The Questions 100 – No. 6: Bheki on Creating First Inner-City Hostel in Johannesburg




“My thoughts on the tourism industry in Johannesburg; it’s not yet a saturated market. You need more hostels, more tour operators and you need locals to have sustainable businesses within the industry. Right now it’s still white-dominated. The people conducting the tours aren’t from the same landscape. So you need more youth to pioneer that industry and tell their own stories because they come from these spaces. And I think Curiocity has been able to create that foundation and we need more models like Curiocity to be replicated throughout the landscape.

"The Questions 100," Bheki

I basically started with walking tours and I guess the next natural progression was to create a space where you’re not hosting people for just five hours on a tour but for a longer duration. What we’ve basically pioneered is being able to pay attention to design, detail, and offer an authentic-design led accommodation model. One, local within the landscape and also offer in-house experiences so it’s not like we’re outsourcing. Everything is internal. So from our inner-city tours, cycle tours, to picnics in the sky, Soweto walking tours, it gives us basically an advantage to be able to host people for a longer duration, because we have these experiences internally in the space. And I think overall atmosphere. Being located in Maboneng, with so many culinary offerings to galleries, theatres, museums. It’s a holistic urban African experience that you’ll never find anywhere else in Africa.

"The Questions 100," Bheki

I think being situated in Johannesburg is a challenge all its own. The perception of Johannesburg has been a very negative one. And that already influences the number of visitors coming into the inner-city. It influences your occupancy and so forth. I think with that said, I think we’ve been able to change that scenario or change the way people see Johannesburg and say hey it’s a city with great history, heritage, a lot of hidden treasures and it’s not that bad at all. It’s not a criminal-infested city. With the success of this first Curiocity in Johannesburg, I think what this has done, is it’s opened a mindset or the opportunity to replicate these models throughout Africa.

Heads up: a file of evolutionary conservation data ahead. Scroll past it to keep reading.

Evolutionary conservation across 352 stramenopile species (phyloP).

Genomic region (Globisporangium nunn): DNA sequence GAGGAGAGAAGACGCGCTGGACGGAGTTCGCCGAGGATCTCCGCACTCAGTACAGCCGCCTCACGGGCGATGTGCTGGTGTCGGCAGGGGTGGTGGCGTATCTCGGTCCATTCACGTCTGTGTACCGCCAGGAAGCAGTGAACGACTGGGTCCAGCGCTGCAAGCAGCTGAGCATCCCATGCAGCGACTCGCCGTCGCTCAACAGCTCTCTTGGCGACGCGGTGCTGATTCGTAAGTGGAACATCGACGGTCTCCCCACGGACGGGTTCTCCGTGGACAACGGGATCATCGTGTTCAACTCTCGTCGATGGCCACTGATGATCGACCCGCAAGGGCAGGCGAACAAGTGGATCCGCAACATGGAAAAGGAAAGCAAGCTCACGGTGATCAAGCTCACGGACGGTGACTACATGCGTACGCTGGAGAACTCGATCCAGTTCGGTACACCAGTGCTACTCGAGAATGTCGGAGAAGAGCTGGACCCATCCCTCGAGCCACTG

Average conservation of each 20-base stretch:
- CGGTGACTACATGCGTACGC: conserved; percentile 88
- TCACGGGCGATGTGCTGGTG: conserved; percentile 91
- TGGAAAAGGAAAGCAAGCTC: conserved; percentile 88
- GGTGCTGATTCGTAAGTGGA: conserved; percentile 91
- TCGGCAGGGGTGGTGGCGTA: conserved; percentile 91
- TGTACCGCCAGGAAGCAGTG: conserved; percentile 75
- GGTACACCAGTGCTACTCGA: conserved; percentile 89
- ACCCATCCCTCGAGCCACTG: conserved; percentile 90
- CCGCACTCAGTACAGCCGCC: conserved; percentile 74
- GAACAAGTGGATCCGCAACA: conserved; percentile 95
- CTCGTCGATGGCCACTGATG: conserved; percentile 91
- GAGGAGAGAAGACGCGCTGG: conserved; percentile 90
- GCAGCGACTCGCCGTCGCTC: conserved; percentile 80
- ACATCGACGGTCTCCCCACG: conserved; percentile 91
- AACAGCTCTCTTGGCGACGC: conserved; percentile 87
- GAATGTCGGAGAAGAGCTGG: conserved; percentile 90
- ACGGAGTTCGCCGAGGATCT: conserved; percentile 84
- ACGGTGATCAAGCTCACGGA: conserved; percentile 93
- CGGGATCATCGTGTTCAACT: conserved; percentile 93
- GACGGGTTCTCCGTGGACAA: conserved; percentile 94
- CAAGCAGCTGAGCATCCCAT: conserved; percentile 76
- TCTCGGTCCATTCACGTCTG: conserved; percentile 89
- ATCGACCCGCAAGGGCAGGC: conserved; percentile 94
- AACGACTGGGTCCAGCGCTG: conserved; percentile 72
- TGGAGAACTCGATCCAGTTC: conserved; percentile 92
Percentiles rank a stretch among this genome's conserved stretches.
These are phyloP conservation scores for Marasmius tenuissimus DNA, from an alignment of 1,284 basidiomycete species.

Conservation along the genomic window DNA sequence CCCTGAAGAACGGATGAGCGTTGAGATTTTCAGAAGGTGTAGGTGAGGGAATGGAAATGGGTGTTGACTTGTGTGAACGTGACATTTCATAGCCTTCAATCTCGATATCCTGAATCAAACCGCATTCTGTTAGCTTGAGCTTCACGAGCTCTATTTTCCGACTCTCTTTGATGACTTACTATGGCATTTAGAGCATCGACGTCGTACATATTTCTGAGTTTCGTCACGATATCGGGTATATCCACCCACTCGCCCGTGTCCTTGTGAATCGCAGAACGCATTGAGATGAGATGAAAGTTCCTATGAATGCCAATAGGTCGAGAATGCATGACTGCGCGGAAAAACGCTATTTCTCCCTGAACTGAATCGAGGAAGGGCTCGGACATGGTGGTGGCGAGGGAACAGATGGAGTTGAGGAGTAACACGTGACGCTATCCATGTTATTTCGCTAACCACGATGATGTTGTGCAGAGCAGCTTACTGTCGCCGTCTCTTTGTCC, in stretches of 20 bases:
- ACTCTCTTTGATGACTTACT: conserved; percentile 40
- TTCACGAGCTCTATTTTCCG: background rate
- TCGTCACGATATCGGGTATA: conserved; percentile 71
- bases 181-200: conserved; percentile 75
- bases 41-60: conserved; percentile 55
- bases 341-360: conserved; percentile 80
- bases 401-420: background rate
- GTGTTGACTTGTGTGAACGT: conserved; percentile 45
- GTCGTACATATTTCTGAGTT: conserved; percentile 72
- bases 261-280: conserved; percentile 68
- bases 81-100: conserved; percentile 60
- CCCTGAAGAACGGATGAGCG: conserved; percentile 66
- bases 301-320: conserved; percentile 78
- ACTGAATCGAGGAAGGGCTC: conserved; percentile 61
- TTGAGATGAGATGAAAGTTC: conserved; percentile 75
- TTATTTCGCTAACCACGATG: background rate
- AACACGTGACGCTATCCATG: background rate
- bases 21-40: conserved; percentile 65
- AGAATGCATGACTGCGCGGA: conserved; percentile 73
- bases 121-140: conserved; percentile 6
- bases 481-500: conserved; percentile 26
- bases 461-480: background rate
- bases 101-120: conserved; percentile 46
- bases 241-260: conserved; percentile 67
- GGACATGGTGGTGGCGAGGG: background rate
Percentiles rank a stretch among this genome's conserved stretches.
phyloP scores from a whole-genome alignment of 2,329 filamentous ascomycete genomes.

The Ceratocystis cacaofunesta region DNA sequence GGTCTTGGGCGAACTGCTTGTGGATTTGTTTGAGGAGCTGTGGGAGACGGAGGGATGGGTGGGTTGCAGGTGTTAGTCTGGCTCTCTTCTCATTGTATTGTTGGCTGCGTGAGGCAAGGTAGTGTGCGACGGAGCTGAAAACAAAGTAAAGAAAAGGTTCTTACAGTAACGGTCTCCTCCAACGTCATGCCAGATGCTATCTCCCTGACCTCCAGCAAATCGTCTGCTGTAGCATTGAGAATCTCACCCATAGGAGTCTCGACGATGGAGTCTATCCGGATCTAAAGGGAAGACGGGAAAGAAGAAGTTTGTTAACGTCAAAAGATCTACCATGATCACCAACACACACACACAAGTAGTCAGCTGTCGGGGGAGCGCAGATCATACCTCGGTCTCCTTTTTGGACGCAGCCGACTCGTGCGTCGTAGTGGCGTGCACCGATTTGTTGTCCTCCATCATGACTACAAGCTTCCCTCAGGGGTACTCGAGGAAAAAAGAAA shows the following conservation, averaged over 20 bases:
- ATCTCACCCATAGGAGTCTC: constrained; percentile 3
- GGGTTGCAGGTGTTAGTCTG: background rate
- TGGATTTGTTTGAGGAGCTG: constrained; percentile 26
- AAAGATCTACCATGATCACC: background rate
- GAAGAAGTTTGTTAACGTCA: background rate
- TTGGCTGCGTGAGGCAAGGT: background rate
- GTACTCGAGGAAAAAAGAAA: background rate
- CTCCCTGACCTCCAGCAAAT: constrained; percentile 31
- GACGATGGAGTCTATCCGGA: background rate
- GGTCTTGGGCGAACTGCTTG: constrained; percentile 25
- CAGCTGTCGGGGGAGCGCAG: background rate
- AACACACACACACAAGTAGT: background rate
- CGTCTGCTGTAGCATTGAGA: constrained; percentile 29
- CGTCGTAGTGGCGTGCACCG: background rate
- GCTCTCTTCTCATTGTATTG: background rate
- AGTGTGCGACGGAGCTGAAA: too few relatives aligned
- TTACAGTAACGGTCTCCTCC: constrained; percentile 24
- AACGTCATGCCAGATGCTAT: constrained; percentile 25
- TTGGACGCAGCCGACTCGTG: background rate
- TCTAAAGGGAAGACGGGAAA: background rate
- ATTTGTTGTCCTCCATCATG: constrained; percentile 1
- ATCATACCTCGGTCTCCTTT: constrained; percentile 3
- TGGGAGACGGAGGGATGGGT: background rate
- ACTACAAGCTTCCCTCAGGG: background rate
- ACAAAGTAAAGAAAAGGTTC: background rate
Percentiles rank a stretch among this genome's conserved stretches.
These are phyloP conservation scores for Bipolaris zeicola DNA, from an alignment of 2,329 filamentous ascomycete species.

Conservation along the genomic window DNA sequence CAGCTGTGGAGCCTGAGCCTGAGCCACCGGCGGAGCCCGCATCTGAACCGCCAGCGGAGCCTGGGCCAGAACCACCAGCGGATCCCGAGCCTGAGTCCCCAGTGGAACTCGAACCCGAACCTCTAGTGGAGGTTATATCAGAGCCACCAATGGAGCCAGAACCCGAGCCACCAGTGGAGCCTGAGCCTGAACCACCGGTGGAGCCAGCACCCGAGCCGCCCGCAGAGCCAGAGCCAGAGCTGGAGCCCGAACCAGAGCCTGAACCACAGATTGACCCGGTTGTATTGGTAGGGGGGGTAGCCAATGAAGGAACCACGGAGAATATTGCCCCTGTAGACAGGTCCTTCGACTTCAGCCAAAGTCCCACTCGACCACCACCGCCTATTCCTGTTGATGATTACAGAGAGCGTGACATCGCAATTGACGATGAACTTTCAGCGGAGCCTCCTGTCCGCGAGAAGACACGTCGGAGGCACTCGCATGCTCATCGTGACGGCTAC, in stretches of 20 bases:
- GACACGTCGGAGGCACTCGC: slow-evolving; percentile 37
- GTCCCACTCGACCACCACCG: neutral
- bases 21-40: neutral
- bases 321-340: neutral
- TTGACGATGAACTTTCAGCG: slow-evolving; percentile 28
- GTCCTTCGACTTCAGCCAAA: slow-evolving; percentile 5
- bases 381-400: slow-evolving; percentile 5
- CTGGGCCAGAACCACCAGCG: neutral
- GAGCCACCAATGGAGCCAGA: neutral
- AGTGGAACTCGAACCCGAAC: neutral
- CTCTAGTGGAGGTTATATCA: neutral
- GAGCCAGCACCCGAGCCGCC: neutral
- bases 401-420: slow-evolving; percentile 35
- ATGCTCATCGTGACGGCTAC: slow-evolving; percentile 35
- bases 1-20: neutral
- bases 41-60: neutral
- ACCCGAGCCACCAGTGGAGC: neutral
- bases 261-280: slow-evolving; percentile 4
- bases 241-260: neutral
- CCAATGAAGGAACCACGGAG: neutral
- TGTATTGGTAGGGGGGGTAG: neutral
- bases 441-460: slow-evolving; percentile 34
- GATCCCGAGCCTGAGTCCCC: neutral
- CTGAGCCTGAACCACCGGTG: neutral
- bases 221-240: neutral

Curiocity Backpackers

There are a lot of rewarding aspects to it. I think one has been to be able to change the travelers mind and then going back home fulfilled. Internally as well, I think being able to have a great strong team of young entrepreneurs. My staff, it’s like amazing to see everyone grow and we’re all young and we’re proud about the product that we’re selling. The one thing I’ve learned really is it’s basically finding something that you love and fully committing to it. Putting all your energy and all your strength into it and investing all your time in that. And really finding self. And I think as young Black kids we’re always seeking to find our paths.

 "The Questions 100," Bheki

And for me, I’ve been very lucky to at least establish one of my paths at a very young age and for now its hospitality and this is just the foundation of many other streams of consciousness that I want to basically venture into it. That’s where the general mindset of Joburgers are. It might not be entrepreneurship. It might be activism and so forth, but I think the kids right now are finding something that they really believe in and they’re sticking to it.

You know what’s funny, I don’t know if you’re going to include this, but I treat Curiocity like an album. Like you know when an artist drops an album, I think after every month when you look at your occupancy, it’s like yo I just dropped this you know. But going back to the music, hip-hop poetry, it’s entrenched in our DNA. And everything that I do at Curiocity is influenced by the things that I’ve always loved so to the music to the little gallery at the back. So it’s just really putting everything that I enjoy into one space. And for now it’s hip-hop and sometimes jazz; it’s just things that I love that I put into the space.”

"The Questions 100," Bheki


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